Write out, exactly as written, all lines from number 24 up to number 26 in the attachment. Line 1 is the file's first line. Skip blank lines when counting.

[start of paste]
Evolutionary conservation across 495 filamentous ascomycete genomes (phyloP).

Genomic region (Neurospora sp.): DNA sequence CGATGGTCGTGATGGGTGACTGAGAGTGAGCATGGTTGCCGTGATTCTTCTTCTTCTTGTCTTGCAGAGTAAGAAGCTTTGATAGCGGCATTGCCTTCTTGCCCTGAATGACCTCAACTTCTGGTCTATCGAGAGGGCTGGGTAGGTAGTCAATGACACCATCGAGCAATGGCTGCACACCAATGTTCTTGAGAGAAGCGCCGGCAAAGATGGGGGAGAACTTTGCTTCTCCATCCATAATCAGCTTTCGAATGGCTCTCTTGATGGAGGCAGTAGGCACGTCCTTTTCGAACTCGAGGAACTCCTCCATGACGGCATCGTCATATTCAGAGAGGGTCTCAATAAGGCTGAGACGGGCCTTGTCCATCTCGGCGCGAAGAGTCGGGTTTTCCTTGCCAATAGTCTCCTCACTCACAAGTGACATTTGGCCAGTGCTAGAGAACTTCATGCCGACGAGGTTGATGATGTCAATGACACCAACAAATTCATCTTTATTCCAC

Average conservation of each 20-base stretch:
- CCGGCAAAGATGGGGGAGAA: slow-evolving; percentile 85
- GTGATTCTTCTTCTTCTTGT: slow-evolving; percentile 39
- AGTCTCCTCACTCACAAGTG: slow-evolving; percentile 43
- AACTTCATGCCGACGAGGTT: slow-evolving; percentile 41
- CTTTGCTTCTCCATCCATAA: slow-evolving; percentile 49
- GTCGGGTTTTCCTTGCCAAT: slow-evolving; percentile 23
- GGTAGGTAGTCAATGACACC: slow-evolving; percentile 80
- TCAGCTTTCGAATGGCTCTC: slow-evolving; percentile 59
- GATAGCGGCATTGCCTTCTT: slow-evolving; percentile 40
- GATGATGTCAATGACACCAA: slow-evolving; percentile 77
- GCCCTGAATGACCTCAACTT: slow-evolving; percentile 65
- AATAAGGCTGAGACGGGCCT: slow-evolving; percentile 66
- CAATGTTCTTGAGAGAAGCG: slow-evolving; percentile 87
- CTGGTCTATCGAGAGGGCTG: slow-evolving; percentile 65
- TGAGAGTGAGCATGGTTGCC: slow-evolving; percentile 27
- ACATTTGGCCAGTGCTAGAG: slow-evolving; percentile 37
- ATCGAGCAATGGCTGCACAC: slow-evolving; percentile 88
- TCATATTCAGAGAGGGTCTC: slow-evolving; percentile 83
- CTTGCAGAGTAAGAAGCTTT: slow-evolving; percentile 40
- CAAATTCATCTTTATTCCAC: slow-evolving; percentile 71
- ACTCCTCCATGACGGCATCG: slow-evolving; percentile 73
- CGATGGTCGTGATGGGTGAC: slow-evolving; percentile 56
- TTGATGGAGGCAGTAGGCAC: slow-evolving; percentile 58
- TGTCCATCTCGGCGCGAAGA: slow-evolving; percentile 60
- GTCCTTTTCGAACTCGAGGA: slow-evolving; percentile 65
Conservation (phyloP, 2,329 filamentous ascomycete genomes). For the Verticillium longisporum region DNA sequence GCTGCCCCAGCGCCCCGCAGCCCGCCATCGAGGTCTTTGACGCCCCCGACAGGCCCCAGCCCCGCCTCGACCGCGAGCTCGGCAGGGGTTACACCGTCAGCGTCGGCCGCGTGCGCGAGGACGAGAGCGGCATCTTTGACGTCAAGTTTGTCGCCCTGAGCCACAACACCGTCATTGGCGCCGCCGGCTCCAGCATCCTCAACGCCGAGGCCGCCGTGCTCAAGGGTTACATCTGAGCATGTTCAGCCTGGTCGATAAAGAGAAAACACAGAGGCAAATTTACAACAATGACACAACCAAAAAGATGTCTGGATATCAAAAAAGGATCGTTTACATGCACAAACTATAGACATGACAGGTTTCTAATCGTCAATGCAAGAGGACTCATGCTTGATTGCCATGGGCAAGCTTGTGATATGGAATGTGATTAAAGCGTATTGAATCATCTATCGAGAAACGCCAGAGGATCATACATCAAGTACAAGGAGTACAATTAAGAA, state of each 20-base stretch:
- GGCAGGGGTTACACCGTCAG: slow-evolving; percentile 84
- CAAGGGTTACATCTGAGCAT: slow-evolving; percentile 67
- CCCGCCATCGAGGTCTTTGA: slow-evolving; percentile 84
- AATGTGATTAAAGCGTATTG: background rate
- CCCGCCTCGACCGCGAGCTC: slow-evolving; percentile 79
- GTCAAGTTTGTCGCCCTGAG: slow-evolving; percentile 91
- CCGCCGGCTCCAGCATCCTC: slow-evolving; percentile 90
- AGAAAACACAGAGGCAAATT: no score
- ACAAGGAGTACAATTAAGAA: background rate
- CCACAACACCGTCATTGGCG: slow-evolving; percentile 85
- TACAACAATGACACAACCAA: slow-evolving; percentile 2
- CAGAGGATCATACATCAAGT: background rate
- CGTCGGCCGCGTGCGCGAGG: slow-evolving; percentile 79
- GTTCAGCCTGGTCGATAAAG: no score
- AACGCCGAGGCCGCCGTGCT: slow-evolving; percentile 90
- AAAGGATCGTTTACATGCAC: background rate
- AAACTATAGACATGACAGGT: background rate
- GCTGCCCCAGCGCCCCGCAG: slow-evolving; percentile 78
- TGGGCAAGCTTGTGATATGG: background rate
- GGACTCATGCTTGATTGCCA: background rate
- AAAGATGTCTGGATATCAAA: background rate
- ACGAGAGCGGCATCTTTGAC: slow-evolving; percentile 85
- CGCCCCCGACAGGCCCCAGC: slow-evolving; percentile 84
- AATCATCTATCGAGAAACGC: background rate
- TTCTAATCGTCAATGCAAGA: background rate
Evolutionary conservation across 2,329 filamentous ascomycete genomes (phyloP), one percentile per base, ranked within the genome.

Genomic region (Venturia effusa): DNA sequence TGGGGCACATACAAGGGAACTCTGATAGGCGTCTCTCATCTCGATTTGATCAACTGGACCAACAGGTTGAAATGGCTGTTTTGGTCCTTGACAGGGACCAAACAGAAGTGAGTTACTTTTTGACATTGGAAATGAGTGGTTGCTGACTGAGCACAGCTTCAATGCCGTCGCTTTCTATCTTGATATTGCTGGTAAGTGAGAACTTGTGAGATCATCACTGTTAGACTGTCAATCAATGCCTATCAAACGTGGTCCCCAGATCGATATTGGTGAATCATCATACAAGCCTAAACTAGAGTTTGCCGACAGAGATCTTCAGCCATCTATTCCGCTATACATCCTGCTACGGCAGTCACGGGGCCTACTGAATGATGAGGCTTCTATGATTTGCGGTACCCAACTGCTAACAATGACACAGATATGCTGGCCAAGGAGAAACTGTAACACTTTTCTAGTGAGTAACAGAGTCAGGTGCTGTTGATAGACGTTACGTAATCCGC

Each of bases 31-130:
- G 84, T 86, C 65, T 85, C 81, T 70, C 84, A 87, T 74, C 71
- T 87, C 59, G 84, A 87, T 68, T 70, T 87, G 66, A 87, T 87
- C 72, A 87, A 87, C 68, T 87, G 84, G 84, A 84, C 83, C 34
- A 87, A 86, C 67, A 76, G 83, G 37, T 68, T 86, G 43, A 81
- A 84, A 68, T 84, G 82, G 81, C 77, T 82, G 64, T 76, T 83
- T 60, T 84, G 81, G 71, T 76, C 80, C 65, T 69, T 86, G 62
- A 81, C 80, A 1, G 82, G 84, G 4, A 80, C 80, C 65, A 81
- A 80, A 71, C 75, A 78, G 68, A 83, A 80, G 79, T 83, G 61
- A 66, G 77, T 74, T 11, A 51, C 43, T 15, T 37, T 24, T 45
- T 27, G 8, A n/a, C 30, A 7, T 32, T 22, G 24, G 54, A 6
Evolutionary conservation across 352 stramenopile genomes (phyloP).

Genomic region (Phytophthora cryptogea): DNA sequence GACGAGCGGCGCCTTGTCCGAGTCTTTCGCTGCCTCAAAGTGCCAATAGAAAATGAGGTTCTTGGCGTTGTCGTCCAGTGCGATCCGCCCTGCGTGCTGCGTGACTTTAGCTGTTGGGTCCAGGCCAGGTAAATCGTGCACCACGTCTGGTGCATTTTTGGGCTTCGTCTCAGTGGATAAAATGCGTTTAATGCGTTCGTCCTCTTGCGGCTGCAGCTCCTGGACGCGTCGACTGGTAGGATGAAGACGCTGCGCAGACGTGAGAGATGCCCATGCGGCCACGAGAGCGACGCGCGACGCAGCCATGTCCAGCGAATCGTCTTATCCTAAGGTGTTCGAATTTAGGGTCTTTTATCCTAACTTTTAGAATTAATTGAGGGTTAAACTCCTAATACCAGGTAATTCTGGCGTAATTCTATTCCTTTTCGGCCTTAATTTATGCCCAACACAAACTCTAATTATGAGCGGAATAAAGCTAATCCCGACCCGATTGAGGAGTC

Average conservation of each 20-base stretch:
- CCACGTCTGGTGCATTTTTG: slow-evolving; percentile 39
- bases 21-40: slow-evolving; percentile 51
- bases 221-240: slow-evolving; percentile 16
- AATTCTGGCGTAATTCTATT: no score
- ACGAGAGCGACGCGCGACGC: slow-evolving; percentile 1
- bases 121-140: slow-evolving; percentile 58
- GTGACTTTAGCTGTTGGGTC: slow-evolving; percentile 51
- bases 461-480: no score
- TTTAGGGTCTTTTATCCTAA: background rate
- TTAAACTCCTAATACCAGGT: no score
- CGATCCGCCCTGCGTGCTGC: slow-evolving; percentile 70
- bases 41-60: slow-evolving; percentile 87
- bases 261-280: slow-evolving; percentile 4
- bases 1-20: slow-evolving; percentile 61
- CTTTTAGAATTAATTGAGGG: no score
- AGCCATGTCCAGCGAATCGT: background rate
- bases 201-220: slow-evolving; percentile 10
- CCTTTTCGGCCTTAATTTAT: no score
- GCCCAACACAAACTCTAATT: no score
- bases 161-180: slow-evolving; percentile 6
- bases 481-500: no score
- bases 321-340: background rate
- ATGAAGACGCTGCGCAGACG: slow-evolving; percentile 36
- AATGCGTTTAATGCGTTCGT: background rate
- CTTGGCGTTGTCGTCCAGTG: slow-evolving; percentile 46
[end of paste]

- ACTCCTCCATGACGGCATCG: slow-evolving; percentile 73
- CGATGGTCGTGATGGGTGAC: slow-evolving; percentile 56
- TTGATGGAGGCAGTAGGCAC: slow-evolving; percentile 58